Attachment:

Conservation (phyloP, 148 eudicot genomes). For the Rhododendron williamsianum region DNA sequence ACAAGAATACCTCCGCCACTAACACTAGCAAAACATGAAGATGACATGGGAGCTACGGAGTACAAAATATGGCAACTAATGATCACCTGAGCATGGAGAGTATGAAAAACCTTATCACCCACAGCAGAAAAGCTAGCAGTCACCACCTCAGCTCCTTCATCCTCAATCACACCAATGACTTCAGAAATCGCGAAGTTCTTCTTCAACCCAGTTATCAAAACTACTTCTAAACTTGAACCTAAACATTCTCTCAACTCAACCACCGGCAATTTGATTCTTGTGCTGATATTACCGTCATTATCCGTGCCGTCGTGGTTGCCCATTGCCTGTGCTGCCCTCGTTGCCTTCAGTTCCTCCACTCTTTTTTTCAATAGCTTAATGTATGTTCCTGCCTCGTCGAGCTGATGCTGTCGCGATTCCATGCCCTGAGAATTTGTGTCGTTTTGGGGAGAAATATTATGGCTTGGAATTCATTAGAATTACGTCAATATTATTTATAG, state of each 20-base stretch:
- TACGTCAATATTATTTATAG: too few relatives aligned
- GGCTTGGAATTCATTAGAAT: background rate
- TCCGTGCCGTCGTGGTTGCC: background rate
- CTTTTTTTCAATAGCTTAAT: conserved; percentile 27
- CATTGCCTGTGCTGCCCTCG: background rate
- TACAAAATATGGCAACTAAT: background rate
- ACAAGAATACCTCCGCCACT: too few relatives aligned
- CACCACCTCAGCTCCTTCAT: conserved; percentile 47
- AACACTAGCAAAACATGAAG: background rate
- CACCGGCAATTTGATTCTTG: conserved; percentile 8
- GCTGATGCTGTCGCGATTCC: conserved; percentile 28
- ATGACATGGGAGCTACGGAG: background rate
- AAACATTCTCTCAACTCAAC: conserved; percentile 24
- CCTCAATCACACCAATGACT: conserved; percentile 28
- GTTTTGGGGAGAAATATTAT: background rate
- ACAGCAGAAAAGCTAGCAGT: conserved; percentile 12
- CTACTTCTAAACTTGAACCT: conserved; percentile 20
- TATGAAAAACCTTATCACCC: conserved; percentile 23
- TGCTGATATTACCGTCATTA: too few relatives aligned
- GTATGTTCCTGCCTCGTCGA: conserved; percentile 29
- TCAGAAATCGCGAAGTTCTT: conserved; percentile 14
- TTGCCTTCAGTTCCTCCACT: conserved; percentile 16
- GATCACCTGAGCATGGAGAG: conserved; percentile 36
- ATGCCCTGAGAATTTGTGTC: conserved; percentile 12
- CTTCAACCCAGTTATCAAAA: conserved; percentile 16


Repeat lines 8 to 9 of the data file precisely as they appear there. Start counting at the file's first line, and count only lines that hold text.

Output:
- ACAAGAATACCTCCGCCACT: too few relatives aligned
- CACCACCTCAGCTCCTTCAT: conserved; percentile 47